Sacral Iliac region:

The right SI belt is highly effective in providing stabilization of the sacroiliac (SI) joint through direct compression of the pelvis.

Indications: Sacroiliac pain; low back pain; low back sprains/strains.

Custom Back Bracing:

Depending on the diagnosis and the level of the injury or support needed, custom back supports can also be manufactured. This is usually done in more severe cases or when an OTS Spinal orthosis will not provide the required stability or will not fit according to the desired specifications.

The steps relating to custom bracing is as follows:

  1. Referral from a medical professional.
  2. Clinical evaluation from the orthotist, looking at the diagnosis – determining level of bracing (TLSO, CTLSO)
  3. Casting/moulding the patient’s torso.
  4. Manufacturing of the Spinal orthosis.
  5. Test fit if needed (depending on the function of the brace)
  6. Making necessary adjustments.
  7. Manufacturing of final Spinal Orthosis
  8. Final fitting.
  9. Follow up in 2 weeks to check fit as well as make modifications if necessary.

Different types of Custom Spinal Braces:

  • Supportive.
  • Corrective

Supportive Custom Spinal Bracing:

This is generally used after a traumatic accident or post spinal surgery. With this type of bracing the main goal is to support the injured/ operated site and provide enough stability in the correct position, and limiting movement to allow healing.

Corrective Custom Spinal Bracing

In this case it is generally used for patients that have a curvature of the spine, scoliosis patients  that have a non-structural curve and/or have not reached skeletal maturity. When one of the two conditions are met, a corrective scoliosis brace can be prescribed:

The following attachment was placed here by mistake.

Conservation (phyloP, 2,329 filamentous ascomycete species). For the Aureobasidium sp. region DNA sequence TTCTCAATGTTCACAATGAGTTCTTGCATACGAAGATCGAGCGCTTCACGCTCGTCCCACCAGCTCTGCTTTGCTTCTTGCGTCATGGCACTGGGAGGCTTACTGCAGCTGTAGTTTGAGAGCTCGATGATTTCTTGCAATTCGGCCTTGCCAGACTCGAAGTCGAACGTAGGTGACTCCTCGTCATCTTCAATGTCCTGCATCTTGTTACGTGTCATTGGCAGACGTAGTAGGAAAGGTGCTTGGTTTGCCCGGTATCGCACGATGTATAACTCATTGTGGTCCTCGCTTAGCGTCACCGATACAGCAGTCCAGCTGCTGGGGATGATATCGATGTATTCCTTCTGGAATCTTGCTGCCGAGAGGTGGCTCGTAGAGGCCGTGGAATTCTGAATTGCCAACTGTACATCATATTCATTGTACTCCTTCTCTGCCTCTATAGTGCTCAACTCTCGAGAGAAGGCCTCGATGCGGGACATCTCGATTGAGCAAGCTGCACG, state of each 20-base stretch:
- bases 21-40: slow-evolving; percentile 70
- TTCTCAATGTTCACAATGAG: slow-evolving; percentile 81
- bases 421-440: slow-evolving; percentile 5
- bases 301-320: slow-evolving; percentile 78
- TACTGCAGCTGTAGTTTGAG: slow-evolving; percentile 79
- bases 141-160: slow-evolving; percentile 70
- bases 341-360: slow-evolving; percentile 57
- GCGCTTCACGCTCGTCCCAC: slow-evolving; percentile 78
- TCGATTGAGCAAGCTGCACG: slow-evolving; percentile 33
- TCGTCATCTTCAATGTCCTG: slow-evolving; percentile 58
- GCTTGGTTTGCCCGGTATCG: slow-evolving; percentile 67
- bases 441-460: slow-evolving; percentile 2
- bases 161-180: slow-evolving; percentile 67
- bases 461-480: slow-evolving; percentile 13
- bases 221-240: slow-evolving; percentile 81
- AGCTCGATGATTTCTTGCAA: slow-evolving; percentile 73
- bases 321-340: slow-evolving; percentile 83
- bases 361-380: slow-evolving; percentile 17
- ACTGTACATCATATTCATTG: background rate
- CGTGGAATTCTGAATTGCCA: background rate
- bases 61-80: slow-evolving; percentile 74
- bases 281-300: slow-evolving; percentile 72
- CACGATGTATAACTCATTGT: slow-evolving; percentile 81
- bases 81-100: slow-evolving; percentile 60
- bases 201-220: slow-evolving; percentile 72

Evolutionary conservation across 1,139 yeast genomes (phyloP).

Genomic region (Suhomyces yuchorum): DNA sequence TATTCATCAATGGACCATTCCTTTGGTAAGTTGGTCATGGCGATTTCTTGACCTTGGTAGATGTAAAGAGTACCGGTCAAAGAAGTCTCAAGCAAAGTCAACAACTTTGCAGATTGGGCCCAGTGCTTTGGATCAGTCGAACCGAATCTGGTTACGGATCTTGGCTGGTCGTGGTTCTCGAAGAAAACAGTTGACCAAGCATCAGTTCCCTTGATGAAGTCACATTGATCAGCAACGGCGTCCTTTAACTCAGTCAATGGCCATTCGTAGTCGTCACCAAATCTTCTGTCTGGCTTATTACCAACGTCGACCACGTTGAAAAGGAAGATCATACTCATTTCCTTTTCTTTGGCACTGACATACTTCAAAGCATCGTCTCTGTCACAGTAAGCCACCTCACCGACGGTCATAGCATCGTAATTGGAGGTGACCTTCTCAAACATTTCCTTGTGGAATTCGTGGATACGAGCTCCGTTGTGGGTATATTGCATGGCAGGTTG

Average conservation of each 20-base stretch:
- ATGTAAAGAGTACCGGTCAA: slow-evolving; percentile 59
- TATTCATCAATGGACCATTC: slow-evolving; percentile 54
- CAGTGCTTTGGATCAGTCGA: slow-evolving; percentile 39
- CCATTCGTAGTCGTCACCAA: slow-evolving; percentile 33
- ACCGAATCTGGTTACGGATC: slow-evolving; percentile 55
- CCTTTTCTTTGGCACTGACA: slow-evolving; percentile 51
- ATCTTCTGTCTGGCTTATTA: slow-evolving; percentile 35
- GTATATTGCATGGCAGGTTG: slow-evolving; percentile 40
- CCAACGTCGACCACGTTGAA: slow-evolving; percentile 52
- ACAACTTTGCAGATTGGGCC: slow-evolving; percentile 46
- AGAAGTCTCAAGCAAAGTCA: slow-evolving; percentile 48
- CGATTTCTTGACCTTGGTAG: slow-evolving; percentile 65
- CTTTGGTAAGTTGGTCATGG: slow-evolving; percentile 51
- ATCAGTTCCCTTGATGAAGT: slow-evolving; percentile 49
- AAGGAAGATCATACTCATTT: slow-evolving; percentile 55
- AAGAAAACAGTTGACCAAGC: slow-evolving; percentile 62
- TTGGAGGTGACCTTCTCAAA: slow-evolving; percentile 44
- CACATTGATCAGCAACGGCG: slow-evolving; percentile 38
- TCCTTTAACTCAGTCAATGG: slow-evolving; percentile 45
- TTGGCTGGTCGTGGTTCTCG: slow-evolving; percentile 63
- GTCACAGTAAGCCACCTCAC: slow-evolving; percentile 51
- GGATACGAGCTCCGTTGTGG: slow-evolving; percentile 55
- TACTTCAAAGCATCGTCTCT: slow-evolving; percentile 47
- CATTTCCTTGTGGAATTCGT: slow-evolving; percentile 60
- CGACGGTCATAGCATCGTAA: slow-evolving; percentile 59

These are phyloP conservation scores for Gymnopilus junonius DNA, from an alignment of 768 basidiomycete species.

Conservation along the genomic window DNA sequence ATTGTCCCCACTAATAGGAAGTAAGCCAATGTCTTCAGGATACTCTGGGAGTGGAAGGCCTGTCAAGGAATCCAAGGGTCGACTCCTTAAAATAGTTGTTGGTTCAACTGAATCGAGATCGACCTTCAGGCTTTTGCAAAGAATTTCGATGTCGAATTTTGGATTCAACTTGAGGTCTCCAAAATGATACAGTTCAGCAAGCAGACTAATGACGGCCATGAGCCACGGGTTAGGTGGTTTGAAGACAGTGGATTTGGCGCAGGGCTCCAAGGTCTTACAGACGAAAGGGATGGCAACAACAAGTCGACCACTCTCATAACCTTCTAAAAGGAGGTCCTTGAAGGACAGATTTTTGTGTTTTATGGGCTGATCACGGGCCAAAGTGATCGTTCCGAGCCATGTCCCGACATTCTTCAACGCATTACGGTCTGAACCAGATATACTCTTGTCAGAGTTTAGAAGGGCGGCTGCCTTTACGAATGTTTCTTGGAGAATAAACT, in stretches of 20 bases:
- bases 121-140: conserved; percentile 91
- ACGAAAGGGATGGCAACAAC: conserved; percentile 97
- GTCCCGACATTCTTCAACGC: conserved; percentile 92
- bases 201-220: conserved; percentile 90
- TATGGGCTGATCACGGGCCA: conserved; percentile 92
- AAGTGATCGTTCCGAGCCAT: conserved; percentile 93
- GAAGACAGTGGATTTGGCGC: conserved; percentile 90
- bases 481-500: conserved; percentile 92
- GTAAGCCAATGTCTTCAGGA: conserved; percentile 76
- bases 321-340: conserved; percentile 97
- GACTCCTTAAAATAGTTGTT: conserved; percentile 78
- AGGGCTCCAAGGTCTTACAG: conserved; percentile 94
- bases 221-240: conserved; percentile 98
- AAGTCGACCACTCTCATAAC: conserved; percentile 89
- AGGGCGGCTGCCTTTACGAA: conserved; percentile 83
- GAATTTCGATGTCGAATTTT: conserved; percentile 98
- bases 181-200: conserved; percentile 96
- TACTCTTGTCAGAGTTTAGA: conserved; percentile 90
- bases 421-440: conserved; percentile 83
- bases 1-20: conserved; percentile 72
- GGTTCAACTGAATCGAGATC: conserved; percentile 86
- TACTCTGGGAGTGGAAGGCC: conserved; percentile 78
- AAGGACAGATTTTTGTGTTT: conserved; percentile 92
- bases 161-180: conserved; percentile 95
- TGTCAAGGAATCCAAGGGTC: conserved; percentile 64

• When the Cobb angle has reached at least 25 degrees and there is still a significant amount of growth left for the individual until skeletal maturity is met.
  • When the Cobb angle is less than 25 degrees, but the patient’s curve has rapidly progressed at the 4- to 6-month follow-up appointment by 5° or more.

Skeletal maturity: On an x-ray in an adolescent patient the Risser factor is used to determine the level of skeletal maturity ( how much more growth will occur).

Cobb AngleThe Cobb Angle is a standard measurement to help determine and track the progression and severity of the curvature / scoliosis.

Off The Shelf Bracing:

Off the shelf bracing can be divided into two categories:

  • Supportive.
  • Immobilising.

Each brace is dependant on the diagnosis as well as what is required in order to aid and improve the rehabilitation period. These braces can used post-operatively as well as after traumatic or sports injuries.

Certain types of off the shelf bracing can be bought over the counter but when immobilising and corrective bracing is required, a prescription for a doctor may be required.

Chin & Partners Benefits

Conveniently located

We have four practices across Cape Town and cater to international patients as well

Licensed Professionals

Our healthcare professionals provide the highest quality care and are fully licensed

A Solution For All

We provide cost-effective solutions for all prosthesis, orthotics, mobility and bracing